A new study by the Caribbean Policy and Research Institute (CaPRI) has found that upwards of 90 percent of American victims being conned in the lottery scam are not reporting that they have been duped.
This makes it difficult to determine the actual level of funds being channelled to Jamaica through this illicit activity.
Using figures from the Federal Trade Commission in the United States of America, CaPRI highlighted that Jamaicans may be receiving up to US$80 million (J$7.2 billion) per annum from the scam.
The figures were released this morning at a lottery scam forum organised by the Jamaica National Building Society.
However it noted that this was conservative, given the high under-reporting among victims.
“There is often a view of victims of fraud that they are partly to blame, and that you can’t con an honest man or woman,” a section of the paper notes, quoting other researchers. “This belief may affect the proportion of persons who report being victims of this type of fraud,” the research explains.
In the paper, CaPRI reports that men are more likely to fall prey to ‘advance fee fraud’, a generic term the researchers use to describe the lottery scam and similar crimes; and that men are also more likely to lose more money to scammers than women.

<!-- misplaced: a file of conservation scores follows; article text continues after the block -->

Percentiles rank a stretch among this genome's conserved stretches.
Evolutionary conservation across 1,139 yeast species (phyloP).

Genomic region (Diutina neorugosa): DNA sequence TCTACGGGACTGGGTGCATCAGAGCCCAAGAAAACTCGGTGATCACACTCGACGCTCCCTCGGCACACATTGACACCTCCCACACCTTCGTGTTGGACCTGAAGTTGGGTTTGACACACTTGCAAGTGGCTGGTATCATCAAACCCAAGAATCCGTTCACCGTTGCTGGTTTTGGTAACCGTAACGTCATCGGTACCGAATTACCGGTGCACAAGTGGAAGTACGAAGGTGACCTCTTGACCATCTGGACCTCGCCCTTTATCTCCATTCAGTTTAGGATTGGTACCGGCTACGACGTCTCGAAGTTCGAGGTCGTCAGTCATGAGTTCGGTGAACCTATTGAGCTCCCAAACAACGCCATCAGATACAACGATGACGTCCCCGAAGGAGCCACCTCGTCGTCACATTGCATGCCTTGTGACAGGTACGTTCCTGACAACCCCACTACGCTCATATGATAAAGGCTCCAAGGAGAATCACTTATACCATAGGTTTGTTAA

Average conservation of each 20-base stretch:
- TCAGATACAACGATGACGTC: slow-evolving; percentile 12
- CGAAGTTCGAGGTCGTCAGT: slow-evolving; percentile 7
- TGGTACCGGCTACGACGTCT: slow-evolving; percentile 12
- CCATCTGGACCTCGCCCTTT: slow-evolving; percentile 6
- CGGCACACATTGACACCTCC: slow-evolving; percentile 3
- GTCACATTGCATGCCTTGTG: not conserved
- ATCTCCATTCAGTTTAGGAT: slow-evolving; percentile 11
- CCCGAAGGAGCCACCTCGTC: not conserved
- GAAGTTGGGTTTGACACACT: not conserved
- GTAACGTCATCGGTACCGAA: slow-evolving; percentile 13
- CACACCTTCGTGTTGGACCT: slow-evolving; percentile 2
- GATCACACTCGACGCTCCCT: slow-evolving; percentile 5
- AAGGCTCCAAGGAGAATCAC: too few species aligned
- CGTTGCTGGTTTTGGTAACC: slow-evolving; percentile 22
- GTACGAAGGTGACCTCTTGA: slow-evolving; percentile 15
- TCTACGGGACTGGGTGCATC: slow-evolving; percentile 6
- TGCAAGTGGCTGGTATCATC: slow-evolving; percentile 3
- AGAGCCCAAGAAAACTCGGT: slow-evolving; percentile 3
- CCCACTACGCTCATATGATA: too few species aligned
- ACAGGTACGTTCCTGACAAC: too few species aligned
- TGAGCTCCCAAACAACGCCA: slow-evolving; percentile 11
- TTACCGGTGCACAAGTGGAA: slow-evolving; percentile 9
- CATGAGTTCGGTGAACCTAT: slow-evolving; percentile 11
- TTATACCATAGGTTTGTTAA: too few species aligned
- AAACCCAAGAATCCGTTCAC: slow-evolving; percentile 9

The research states that most victims reside in areas of the USA where there is a high Jamaican population, especially New York, New Jersey and Florida; and that victims risk their savings and social security payouts, ostensibly, for large sums of cash they believe they won in a “lottery” or the right to claim the fortune of someone who recently died.
CaPRI highlights that while it is often reported that most of the victims are senior citizens who have access to disposable funds, that actual fact may be different given the degree of under-reporting.